A few million Sierra Leoneans could actually be a lot better off, as Sierra Leone’s climate and soils hold great potential for smallholders to care well for their families. GreenRise empowers them to tap the natural wealth of their country sustainably. What is needed most for them to be able to do that, is agricultural machinery and know-how about the best techniques to cultivate their land more productively. We enable farmers to make the step from mere subsistence agriculture to commercial farming by providing small tractors, palm oil presses and seeds. Thus, instead of consuming the entire produce themselves, farmer families can sell a surplus on local markets and earn their own revenues. This way, they can create development in many other sectors such as health and education.


Raja is 35 years old and a mother of two boys. Her husband is sick and needs medical treatment which the family cannot afford. In April, Raja burned down the piece of forest (see picture 4 above) and collected to charred pieces of wood to sell as firewood. She needs to plough and prepare the land quickly because as soon as the rains set in, she and her children will plant rice and cassava. Because of the recent burning of the field, the ashes now provide the soil with sufficient nutrients to make sure the harvest sustains Raja, her husband and their children. Yet, the soil will be mostly depleted already by next year, and Raja will be forced to move on and burn down another piece of forest to sustain her family.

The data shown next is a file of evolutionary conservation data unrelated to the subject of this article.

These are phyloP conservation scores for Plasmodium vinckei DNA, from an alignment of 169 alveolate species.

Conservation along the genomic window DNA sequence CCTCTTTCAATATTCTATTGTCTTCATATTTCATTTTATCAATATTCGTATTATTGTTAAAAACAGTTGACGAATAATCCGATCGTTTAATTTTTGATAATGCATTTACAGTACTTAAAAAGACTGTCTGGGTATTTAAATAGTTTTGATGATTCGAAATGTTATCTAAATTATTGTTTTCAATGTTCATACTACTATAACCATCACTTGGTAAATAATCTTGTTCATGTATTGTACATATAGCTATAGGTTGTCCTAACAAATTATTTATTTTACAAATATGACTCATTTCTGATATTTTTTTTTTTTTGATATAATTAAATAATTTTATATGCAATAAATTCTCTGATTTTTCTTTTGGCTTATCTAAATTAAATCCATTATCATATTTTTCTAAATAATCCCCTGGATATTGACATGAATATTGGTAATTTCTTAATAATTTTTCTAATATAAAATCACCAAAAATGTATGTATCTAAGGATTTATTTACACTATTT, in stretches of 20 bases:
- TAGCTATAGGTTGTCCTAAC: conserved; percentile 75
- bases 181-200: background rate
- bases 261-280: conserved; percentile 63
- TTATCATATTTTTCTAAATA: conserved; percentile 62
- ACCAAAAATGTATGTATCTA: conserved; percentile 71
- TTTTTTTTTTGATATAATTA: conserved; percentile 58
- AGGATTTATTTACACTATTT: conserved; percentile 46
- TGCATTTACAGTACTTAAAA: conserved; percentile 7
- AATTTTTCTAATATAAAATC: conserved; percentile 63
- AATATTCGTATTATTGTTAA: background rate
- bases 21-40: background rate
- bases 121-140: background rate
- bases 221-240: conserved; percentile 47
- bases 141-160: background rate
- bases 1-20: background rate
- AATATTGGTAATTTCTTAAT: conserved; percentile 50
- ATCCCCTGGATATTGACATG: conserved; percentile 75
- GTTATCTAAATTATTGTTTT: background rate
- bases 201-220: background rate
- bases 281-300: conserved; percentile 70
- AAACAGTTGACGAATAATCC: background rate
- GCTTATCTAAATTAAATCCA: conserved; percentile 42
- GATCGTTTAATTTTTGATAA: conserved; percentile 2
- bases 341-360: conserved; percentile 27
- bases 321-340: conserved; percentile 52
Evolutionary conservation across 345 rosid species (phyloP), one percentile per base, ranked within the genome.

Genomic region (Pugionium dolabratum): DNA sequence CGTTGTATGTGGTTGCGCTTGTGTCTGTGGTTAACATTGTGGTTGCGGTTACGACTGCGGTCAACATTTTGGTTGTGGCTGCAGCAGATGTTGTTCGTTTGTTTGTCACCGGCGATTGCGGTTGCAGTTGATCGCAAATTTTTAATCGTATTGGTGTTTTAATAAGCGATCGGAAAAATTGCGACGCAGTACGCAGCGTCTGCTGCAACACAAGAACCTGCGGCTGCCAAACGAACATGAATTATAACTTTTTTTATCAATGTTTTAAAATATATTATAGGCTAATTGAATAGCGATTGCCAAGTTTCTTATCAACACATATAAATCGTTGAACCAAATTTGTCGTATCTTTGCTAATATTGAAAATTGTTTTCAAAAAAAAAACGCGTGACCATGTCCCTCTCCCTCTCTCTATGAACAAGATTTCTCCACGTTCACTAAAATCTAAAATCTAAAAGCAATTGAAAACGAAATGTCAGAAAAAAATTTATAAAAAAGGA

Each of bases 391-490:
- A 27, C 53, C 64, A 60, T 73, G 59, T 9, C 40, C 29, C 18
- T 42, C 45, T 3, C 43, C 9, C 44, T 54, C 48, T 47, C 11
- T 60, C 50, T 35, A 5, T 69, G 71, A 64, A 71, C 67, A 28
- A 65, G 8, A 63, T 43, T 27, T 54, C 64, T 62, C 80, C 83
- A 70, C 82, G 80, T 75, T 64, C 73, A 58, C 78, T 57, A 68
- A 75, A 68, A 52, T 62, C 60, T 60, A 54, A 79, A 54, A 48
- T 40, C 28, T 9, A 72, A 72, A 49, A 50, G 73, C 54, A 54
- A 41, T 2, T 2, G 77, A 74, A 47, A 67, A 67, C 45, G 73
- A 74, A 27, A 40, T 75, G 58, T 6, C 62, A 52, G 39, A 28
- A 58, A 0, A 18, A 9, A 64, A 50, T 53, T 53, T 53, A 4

Project: Improved Rice Cultivation, Pujehun

GreenRise finances small tractors to facilitate rice cultivation

Woman harvesting rice with manual tools

In April and Mai `18 GreenRise discussed development projects with local NGOs.  In Southern Sierra Leone a local NGO, the Pujehun Youth Development Organisation, provides tractors against a cost-covering fee to smallholder families. The area has abundant fertile grasslands, and the families are able to multiply their income by many times. Yet, the organisation is the only one providing such a service to farmers and it disposes of only three small tractors. Thus, in the region, most farmers and their families still live in poverty and fight for their survival by engaging in arduous manual field work.


A few thousand hectares of fertile soils lie fallow in the surroundings of Pujehun. We are working towards providing seeds and small tractors to provide more farmers such as Raja, her husband and their children with a chance to exit extreme poverty. 

To see pictures, run over with mouse

The mere physical labour we dispose of is not enough to cultivate bigger areas. If we had some machinery, we could earn more from agriculture, and we wouldn’t be dependent on our children for their labour. Our climate (Pujehun, Southern Sierra Leone) is good for rice cultivation. But instead of eating mostly only rice, with higher revenues from agriculture we can also buy vegetables and fish for our children.


Picture: Pujehun, Village Chief